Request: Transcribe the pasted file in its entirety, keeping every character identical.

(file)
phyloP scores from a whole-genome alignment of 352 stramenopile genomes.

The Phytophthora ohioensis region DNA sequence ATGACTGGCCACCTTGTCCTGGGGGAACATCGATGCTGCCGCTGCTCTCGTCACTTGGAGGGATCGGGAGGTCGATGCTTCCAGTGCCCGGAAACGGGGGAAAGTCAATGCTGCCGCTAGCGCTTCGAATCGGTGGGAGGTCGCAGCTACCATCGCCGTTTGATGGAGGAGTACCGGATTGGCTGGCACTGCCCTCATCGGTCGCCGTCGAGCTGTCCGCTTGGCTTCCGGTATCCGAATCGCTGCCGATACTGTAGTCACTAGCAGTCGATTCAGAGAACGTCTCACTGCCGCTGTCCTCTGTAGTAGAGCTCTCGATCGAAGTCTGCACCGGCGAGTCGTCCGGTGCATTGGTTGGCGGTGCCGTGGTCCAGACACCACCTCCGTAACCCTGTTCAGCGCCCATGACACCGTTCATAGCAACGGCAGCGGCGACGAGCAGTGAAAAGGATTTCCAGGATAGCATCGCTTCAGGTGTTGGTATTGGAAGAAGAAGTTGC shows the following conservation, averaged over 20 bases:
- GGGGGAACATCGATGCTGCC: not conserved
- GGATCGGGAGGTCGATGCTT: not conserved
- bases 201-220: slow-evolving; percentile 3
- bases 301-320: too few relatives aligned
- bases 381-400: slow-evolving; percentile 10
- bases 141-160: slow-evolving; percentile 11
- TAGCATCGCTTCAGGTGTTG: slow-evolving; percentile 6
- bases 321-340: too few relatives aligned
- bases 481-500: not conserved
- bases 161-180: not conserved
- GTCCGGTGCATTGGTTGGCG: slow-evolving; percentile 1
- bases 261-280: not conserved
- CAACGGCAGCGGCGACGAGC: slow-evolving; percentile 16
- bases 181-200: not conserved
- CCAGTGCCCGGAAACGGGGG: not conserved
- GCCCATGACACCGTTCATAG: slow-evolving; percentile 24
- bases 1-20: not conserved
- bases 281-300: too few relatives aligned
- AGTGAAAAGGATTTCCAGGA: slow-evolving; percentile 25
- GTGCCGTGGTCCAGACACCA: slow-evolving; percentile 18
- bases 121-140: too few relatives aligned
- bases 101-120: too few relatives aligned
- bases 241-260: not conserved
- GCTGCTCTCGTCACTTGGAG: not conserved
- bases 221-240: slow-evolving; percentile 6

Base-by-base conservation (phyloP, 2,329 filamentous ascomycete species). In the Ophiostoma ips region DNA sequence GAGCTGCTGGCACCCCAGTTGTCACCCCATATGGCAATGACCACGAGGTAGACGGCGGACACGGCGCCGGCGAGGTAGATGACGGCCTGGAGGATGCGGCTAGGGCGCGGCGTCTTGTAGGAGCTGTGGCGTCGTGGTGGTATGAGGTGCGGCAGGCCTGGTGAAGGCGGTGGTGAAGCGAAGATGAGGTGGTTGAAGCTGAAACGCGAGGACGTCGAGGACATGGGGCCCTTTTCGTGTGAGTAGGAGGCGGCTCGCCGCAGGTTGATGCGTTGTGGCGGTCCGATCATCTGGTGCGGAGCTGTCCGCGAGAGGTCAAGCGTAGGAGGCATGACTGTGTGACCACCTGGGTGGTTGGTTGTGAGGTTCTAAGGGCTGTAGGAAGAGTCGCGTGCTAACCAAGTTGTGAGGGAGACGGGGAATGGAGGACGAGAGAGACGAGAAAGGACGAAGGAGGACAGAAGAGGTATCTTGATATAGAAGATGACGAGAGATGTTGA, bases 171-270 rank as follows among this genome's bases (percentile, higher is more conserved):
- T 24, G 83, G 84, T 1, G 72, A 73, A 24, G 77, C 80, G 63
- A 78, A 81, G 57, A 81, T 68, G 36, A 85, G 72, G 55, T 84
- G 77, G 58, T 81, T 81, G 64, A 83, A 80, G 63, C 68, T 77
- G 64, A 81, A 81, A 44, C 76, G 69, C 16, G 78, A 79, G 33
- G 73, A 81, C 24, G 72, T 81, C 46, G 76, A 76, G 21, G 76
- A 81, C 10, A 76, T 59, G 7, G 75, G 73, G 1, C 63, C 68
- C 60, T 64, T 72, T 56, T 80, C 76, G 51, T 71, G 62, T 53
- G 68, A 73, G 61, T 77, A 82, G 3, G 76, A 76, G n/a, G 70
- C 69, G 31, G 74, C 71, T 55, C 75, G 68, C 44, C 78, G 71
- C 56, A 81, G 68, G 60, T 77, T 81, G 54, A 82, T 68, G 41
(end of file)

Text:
phyloP scores from a whole-genome alignment of 352 stramenopile genomes.

The Phytophthora ohioensis region DNA sequence ATGACTGGCCACCTTGTCCTGGGGGAACATCGATGCTGCCGCTGCTCTCGTCACTTGGAGGGATCGGGAGGTCGATGCTTCCAGTGCCCGGAAACGGGGGAAAGTCAATGCTGCCGCTAGCGCTTCGAATCGGTGGGAGGTCGCAGCTACCATCGCCGTTTGATGGAGGAGTACCGGATTGGCTGGCACTGCCCTCATCGGTCGCCGTCGAGCTGTCCGCTTGGCTTCCGGTATCCGAATCGCTGCCGATACTGTAGTCACTAGCAGTCGATTCAGAGAACGTCTCACTGCCGCTGTCCTCTGTAGTAGAGCTCTCGATCGAAGTCTGCACCGGCGAGTCGTCCGGTGCATTGGTTGGCGGTGCCGTGGTCCAGACACCACCTCCGTAACCCTGTTCAGCGCCCATGACACCGTTCATAGCAACGGCAGCGGCGACGAGCAGTGAAAAGGATTTCCAGGATAGCATCGCTTCAGGTGTTGGTATTGGAAGAAGAAGTTGC shows the following conservation, averaged over 20 bases:
- GGGGGAACATCGATGCTGCC: not conserved
- GGATCGGGAGGTCGATGCTT: not conserved
- bases 201-220: slow-evolving; percentile 3
- bases 301-320: too few relatives aligned
- bases 381-400: slow-evolving; percentile 10
- bases 141-160: slow-evolving; percentile 11
- TAGCATCGCTTCAGGTGTTG: slow-evolving; percentile 6
- bases 321-340: too few relatives aligned
- bases 481-500: not conserved
- bases 161-180: not conserved
- GTCCGGTGCATTGGTTGGCG: slow-evolving; percentile 1
- bases 261-280: not conserved
- CAACGGCAGCGGCGACGAGC: slow-evolving; percentile 16
- bases 181-200: not conserved
- CCAGTGCCCGGAAACGGGGG: not conserved
- GCCCATGACACCGTTCATAG: slow-evolving; percentile 24
- bases 1-20: not conserved
- bases 281-300: too few relatives aligned
- AGTGAAAAGGATTTCCAGGA: slow-evolving; percentile 25
- GTGCCGTGGTCCAGACACCA: slow-evolving; percentile 18
- bases 121-140: too few relatives aligned
- bases 101-120: too few relatives aligned
- bases 241-260: not conserved
- GCTGCTCTCGTCACTTGGAG: not conserved
- bases 221-240: slow-evolving; percentile 6

Base-by-base conservation (phyloP, 2,329 filamentous ascomycete species). In the Ophiostoma ips region DNA sequence GAGCTGCTGGCACCCCAGTTGTCACCCCATATGGCAATGACCACGAGGTAGACGGCGGACACGGCGCCGGCGAGGTAGATGACGGCCTGGAGGATGCGGCTAGGGCGCGGCGTCTTGTAGGAGCTGTGGCGTCGTGGTGGTATGAGGTGCGGCAGGCCTGGTGAAGGCGGTGGTGAAGCGAAGATGAGGTGGTTGAAGCTGAAACGCGAGGACGTCGAGGACATGGGGCCCTTTTCGTGTGAGTAGGAGGCGGCTCGCCGCAGGTTGATGCGTTGTGGCGGTCCGATCATCTGGTGCGGAGCTGTCCGCGAGAGGTCAAGCGTAGGAGGCATGACTGTGTGACCACCTGGGTGGTTGGTTGTGAGGTTCTAAGGGCTGTAGGAAGAGTCGCGTGCTAACCAAGTTGTGAGGGAGACGGGGAATGGAGGACGAGAGAGACGAGAAAGGACGAAGGAGGACAGAAGAGGTATCTTGATATAGAAGATGACGAGAGATGTTGA, bases 171-270 rank as follows among this genome's bases (percentile, higher is more conserved):
- T 24, G 83, G 84, T 1, G 72, A 73, A 24, G 77, C 80, G 63
- A 78, A 81, G 57, A 81, T 68, G 36, A 85, G 72, G 55, T 84
- G 77, G 58, T 81, T 81, G 64, A 83, A 80, G 63, C 68, T 77
- G 64, A 81, A 81, A 44, C 76, G 69, C 16, G 78, A 79, G 33
- G 73, A 81, C 24, G 72, T 81, C 46, G 76, A 76, G 21, G 76
- A 81, C 10, A 76, T 59, G 7, G 75, G 73, G 1, C 63, C 68
- C 60, T 64, T 72, T 56, T 80, C 76, G 51, T 71, G 62, T 53
- G 68, A 73, G 61, T 77, A 82, G 3, G 76, A 76, G n/a, G 70
- C 69, G 31, G 74, C 71, T 55, C 75, G 68, C 44, C 78, G 71
- C 56, A 81, G 68, G 60, T 77, T 81, G 54, A 82, T 68, G 41